Try this at home
Student researchers turned to everyday items to isolate antibodies from chicken eggs
In the fall of 2020, Stanford freshman Caitlin Kunchur was living with her parents in South Carolina, experiencing college life through a steady stream of video meetings. More than 2,500 miles from Stanford’s main campus in Palo Alto, California, her chances to work in a university research lab were nearly nonexistent.
Then a post appeared on one of her Slack channels — a shared community for students interested in biodesign. Protein chemist Daria Mochly-Rosen, PhD, wanted help devising a cheap and easy way to isolate antibodies from the yolks of chicken eggs.
Mochly-Rosen had been working with a team of scientists — through the Stanford SPARK Global Program in Translational Research that she founded and leads — to show that chickens vaccinated against COVID-19 lay eggs containing virus-fighting antibodies.
Researchers had learned that these IgY antibodies, isolated from egg yolks, could be used as nasal drops in humans to provide short-lived but effective protection against viruses.
Typically, researchers isolate IgY from eggs using specialized reagents and expensive centrifuges — which spin tubes at high speed to separate molecules by their densities. Mochly-Rosen wanted something much more accessible.
“I thought if we could just figure out a way for people to isolate these antibodies using common household supplies, this could be a really great solution for low-income countries to be able to generate some protection against COVID-19 or future viruses,” she said.
Kunchur, four other undergraduates and two master’s students, responded to Mochly-Rosen’s query. “I was stuck at home with a lot of free time, and getting to actively participate in COVID-19 research was not an opportunity I could pass up,” said Kunchur.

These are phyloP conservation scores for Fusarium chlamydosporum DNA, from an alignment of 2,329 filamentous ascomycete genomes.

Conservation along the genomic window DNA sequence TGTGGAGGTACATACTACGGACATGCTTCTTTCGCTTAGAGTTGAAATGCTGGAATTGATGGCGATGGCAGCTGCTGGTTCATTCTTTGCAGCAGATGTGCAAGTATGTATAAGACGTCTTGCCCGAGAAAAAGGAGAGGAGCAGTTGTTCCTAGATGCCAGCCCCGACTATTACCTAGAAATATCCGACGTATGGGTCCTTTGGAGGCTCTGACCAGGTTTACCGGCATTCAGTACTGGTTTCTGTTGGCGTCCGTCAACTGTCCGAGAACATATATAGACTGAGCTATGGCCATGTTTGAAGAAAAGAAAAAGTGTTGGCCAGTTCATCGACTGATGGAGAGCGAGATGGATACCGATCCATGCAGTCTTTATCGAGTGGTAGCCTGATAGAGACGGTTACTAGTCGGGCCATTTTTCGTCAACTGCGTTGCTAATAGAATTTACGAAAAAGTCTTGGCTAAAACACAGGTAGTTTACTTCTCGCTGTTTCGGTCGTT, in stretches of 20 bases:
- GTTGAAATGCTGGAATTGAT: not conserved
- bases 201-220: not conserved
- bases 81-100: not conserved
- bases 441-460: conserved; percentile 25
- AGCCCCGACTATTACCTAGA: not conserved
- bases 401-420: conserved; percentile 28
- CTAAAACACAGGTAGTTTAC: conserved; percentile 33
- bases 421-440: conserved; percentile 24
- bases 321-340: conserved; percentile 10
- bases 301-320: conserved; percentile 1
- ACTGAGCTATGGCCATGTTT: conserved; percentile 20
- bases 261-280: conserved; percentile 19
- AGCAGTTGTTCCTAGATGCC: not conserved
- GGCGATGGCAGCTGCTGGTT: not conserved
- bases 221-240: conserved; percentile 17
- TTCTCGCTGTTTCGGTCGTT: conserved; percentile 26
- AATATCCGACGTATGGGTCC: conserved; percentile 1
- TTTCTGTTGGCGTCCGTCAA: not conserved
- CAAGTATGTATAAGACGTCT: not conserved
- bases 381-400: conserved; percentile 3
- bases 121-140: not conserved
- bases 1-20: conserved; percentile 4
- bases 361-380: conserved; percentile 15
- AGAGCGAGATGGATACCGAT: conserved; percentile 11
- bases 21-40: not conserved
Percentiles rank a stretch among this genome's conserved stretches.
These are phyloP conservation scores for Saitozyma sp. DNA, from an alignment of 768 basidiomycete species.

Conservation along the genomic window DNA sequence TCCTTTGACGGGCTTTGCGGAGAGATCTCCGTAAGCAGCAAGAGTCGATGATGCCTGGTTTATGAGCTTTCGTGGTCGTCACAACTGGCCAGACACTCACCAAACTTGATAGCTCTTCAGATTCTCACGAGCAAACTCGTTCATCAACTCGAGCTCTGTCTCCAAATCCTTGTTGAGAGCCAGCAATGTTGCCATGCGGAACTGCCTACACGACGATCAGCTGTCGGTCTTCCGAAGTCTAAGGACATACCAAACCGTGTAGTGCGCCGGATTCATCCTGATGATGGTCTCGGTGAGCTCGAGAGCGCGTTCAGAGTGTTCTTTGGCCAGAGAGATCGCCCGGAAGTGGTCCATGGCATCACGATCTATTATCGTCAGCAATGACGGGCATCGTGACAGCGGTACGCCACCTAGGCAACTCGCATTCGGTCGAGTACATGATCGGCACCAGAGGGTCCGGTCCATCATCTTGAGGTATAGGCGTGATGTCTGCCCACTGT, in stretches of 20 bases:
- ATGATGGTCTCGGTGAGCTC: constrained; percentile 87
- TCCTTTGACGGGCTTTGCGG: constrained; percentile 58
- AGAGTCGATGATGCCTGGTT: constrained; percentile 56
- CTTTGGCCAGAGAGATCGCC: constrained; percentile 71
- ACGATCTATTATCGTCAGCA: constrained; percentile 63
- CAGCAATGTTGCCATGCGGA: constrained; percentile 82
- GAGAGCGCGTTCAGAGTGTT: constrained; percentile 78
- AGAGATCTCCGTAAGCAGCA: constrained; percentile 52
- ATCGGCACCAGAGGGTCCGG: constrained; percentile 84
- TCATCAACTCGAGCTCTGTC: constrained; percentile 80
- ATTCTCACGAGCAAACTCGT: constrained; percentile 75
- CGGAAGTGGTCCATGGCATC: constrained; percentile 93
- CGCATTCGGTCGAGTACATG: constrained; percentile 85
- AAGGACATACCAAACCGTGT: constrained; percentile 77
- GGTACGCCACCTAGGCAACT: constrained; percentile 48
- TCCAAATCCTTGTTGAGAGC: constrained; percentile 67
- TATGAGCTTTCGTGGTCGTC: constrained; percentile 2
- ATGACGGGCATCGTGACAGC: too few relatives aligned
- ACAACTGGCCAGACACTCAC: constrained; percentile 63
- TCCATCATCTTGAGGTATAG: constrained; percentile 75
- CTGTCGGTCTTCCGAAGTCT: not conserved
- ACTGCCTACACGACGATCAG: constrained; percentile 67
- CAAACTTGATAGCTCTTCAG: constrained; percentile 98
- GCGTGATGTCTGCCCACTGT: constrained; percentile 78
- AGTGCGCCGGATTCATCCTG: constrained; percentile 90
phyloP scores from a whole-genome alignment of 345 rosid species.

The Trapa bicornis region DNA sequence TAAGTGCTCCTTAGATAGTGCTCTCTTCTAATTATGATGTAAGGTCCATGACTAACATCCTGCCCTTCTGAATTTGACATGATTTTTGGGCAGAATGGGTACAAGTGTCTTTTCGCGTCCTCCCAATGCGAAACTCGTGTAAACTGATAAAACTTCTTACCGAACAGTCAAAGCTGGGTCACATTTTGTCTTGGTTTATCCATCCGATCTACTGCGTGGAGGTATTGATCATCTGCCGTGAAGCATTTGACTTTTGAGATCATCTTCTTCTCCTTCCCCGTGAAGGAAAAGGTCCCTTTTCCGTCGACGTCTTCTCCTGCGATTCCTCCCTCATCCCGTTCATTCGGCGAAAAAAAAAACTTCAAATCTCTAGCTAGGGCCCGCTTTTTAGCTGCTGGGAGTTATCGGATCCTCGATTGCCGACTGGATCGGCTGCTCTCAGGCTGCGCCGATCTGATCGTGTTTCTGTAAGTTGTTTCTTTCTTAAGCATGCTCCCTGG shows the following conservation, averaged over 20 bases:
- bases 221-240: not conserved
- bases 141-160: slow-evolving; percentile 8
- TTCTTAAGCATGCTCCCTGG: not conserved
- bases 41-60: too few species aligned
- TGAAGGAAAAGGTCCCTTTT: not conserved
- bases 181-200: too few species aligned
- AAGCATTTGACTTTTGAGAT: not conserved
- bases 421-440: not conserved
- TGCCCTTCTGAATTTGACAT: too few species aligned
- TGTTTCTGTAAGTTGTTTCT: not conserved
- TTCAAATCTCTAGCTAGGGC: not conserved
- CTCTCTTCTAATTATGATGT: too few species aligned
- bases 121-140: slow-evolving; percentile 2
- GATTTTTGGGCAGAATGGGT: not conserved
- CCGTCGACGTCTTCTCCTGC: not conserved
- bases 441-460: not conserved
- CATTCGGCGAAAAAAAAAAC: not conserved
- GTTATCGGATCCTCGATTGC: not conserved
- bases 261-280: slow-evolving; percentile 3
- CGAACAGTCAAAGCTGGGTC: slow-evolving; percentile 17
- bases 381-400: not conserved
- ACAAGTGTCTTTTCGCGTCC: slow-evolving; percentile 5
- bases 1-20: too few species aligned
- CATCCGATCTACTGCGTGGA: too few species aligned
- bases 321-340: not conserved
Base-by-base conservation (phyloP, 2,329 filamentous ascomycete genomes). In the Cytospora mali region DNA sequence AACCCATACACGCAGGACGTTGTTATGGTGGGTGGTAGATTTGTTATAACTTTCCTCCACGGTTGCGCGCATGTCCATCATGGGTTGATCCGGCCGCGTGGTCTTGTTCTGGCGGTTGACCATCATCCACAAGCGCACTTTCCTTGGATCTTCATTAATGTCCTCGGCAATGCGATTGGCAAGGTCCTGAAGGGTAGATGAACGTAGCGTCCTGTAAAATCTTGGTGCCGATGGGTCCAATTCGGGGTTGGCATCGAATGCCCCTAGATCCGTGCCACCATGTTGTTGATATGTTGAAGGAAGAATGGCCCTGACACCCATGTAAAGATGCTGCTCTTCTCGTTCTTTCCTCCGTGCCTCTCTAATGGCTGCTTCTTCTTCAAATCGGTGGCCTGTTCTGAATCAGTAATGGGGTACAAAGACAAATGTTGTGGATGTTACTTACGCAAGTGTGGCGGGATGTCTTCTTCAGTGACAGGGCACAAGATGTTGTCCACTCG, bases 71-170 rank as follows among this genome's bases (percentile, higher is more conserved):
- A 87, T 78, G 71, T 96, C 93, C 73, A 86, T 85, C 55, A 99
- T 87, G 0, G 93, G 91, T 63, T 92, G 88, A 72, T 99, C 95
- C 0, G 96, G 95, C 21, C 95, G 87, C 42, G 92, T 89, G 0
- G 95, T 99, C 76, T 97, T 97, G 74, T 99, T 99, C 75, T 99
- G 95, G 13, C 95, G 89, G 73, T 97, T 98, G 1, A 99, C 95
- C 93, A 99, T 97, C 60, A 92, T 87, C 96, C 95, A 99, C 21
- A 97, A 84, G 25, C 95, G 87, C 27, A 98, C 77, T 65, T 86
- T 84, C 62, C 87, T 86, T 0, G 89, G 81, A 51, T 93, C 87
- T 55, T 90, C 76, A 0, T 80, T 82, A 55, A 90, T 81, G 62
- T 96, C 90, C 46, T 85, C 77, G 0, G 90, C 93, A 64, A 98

Some team members tackled how to separate and filter parts of the egg and alter the chemical properties of the yolk (settling on white vinegar, baking soda and salt as key ingredients), while Kunchur designed a cheap centrifuge to separate out antibodies.
“I literally wandered around my kitchen and garage looking at everything I could find that had spinning parts or motors,” she said. Spinning a wheel didn’t generate enough force. A blender didn’t easily hold the samples. But an old food processor sparked Kunchur’s imagination.
She dropped some skewers into the central spindle of the food processer, jammed a cardboard disk on the top and pushed tubes of egg yolk into holes in the cardboard.
Kunchur filmed the test run of the improvised centrifuge, then played it, in slow-motion, for the team during a late-night video conference. “It was really an ‘aha!’ moment,” she recalled. “We could see the separation as it happened and got a beautiful antibody pellet at the bottom of each tube.”
Eventually, the students designed a 3-D printed version of the tube-holder to convert a basic $44 Hamilton Beach food processor into a centrifuge. They verified that they were isolating IgY antibodies and calculated that, using their protocol — even including the cost of a food processor — anyone can isolate chicken antibodies for about 66 cents a dose.
That is about one-eighth the cost of IgY production using standard methods, they reported in the Journal of Global Health earlier this year.
With their publication and an early-phase safety and efficacy study of anti-SARS-CoV-2 IgY antibodies, they hope that entrepreneurs or nonprofit health groups pick up where they left off, producing and distributing such kits for the local isolation of antibodies.
“These students were all incredibly creative and motivated,” said Mochly-Rosen, the George D. Smith Professor of Translational Medicine. “I think it’s pretty amazing what they were able to do even while stuck at home.”